Thereafter, Thornton became another of Burch’s friends and intellectual confidants with whom he shared personal and scientific news, though Burch occasionally had to keep Thornton’s largesse at arm’s length (“I fear that I shall have to decline the invitation to Wimbledon but look forward to seeing you here on Thursday…”)
(“Wimbledon”: i.e. the tennis championship.)
Philip Morris and tobacco funding
In 1983 and early 1984, Burch was in negotiations with Nicholas Martin of the Department of Human Genetics at Virginia Commonwealth University which illustrate his policy on tobacco funding. Martin wrote to Burch on 21 July 1983.
I have spoken to Walter Nance and Lindon Eaves about the idea that you might spend some time here, probably next summer. They are both keen on the proposal, particularly if we can persuade you to give us a series of informal seminars for our group. Inevitably, however, the ugly subject of money must be raised. Walter thinks we can raise about $1,000 from departmental sources but if you need more than that, we shall have to apply to the University and perhaps also to the tobacco companies. (Richmond is a centre of the tobacco industry.)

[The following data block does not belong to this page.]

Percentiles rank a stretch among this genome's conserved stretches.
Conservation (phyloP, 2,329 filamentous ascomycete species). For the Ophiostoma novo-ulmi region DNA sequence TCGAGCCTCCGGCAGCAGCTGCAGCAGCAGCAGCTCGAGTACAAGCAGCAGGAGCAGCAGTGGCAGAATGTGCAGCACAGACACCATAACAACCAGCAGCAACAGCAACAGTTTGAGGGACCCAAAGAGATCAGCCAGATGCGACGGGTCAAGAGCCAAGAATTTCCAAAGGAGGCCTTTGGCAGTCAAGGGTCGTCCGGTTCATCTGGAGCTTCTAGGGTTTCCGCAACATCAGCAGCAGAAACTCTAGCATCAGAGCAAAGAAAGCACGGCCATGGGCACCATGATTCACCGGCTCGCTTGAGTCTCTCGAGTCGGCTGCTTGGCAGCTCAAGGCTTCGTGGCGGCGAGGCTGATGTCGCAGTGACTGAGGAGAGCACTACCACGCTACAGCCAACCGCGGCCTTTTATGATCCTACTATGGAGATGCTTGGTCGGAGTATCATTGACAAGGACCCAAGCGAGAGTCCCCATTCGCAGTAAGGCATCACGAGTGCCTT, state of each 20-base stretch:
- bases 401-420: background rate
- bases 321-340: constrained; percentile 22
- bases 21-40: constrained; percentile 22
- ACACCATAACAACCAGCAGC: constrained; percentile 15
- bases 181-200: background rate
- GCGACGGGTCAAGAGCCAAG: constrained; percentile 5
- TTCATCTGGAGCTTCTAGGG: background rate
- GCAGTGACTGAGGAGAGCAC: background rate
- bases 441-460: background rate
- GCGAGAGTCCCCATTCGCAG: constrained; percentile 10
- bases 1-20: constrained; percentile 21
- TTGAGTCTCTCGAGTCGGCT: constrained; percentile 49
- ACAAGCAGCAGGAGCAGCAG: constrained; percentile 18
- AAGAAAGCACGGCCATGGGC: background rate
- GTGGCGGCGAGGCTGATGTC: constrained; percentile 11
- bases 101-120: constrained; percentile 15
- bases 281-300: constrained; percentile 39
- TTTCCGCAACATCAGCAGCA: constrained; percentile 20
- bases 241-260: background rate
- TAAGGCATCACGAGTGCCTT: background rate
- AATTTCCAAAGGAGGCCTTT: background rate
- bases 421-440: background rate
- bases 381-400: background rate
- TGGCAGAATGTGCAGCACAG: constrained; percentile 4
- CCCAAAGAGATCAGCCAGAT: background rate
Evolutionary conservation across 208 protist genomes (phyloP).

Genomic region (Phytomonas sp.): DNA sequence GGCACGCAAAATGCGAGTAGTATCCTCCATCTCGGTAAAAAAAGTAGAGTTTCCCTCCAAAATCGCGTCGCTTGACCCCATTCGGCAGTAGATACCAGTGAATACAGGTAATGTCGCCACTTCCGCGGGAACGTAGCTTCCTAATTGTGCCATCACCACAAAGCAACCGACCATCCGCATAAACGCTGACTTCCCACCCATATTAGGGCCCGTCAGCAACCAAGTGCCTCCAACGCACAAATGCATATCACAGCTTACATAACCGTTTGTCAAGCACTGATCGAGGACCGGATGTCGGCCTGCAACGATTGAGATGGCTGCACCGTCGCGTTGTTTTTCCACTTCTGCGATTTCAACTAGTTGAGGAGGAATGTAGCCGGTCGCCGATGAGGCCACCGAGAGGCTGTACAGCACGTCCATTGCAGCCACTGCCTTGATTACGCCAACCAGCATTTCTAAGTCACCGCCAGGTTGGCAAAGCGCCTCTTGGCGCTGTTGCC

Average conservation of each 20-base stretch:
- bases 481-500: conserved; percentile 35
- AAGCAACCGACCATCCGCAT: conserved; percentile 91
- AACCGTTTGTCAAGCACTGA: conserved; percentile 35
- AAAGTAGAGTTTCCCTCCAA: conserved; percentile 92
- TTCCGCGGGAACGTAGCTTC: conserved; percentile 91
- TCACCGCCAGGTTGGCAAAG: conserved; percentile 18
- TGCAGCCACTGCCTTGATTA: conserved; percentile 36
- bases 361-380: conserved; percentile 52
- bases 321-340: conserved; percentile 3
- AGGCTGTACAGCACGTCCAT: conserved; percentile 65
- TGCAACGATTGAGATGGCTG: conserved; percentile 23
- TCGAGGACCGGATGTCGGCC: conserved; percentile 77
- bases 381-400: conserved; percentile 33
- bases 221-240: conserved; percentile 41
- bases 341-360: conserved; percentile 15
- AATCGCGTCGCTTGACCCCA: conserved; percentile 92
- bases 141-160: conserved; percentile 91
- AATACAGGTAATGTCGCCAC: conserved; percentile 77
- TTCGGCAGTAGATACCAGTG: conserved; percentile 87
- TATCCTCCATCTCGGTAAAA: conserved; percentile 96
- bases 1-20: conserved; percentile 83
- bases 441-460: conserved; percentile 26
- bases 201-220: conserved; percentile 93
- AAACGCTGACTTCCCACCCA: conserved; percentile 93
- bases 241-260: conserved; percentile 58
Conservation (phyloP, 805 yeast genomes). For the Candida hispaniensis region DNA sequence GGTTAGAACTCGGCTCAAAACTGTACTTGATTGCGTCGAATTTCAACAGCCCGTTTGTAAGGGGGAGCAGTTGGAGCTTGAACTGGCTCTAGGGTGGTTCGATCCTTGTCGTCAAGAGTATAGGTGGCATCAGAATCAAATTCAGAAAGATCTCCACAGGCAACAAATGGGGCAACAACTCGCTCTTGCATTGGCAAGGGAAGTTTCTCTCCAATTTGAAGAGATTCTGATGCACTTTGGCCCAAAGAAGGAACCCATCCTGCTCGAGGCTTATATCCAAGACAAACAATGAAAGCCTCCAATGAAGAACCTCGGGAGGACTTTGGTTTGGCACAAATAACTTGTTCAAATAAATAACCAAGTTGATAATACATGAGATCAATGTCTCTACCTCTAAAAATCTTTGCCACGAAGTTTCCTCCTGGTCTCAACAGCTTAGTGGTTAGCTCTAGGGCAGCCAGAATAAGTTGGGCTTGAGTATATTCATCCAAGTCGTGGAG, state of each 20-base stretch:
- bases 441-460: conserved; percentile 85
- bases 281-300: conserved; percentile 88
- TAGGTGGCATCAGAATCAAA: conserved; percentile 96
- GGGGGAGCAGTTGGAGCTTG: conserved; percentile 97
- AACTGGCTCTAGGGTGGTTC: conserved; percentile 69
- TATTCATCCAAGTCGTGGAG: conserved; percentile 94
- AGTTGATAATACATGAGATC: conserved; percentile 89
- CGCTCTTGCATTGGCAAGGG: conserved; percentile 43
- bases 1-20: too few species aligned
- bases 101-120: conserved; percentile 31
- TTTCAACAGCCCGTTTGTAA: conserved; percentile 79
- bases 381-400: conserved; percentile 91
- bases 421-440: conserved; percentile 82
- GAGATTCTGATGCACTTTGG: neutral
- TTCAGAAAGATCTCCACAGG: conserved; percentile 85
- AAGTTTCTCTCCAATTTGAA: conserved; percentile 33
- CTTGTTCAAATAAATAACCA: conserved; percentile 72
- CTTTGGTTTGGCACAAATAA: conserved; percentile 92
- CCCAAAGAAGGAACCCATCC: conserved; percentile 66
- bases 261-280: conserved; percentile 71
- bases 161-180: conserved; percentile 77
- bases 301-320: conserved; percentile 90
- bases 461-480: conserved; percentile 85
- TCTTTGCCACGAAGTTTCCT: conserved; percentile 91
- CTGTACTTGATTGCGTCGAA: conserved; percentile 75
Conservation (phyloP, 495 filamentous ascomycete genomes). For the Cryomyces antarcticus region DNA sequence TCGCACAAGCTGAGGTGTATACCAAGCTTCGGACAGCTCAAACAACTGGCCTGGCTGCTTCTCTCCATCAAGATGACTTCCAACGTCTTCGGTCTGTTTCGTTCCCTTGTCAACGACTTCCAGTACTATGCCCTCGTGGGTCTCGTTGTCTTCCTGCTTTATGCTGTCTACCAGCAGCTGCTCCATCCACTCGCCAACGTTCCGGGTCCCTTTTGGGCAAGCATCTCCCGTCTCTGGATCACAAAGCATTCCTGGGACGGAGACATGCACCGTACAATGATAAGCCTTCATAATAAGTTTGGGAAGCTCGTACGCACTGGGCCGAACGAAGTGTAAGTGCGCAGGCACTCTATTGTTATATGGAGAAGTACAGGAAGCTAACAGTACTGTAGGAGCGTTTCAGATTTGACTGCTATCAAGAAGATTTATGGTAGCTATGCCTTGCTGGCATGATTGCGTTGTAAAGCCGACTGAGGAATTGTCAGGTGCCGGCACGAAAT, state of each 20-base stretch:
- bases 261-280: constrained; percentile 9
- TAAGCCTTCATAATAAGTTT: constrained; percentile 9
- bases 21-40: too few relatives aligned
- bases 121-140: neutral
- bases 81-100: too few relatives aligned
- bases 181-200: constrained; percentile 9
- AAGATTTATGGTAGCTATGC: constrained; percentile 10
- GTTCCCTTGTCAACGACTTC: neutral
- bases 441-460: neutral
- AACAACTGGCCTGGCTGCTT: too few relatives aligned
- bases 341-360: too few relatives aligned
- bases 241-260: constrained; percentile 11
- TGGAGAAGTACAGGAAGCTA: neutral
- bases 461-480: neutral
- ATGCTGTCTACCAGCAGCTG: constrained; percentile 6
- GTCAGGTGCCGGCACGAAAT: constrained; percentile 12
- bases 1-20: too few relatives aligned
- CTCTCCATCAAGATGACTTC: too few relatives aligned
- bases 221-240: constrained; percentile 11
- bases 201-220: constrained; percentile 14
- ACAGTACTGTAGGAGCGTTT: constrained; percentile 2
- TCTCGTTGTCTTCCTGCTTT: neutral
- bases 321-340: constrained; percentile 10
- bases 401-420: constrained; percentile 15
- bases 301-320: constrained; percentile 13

Burch apparently knew Nance and Eaves, possibly from their research into twins. Eaves also collaborated with Eysenck on The Causes and Effects of Smoking. He replied on 2 August:
Splendid! I shall be very pleased to spend some time with you all (3-4 weeks?) at the Medical College next summer. Would September be suitable? My wife and I will have to be back in Leeds for the beginning of term in October.
To the ugly subject and what I regard as desirable. I should like my return air fare, living accommodation for two, and a stipend of around $3,000 if that is at all possible.
Martin wrote on 8 February 1984:
I have now heard from Mr. Robert Moore of Philip Morris, Incorporated that they will not grant us the money for your visit, on the pleasantly surprising (and I think genuine) grounds that they would not wish to compromise your scientific integrity in any way.
Mr. Moore also indicated to me that they might be interested in supporting our research into the genetics of smoking. I shall be writing today asking for such support and if we are successful in our request this may free some departmental funds for your visit which are currently otherwise committed. I shall let you know how things progress.
Burch replied on 14 February: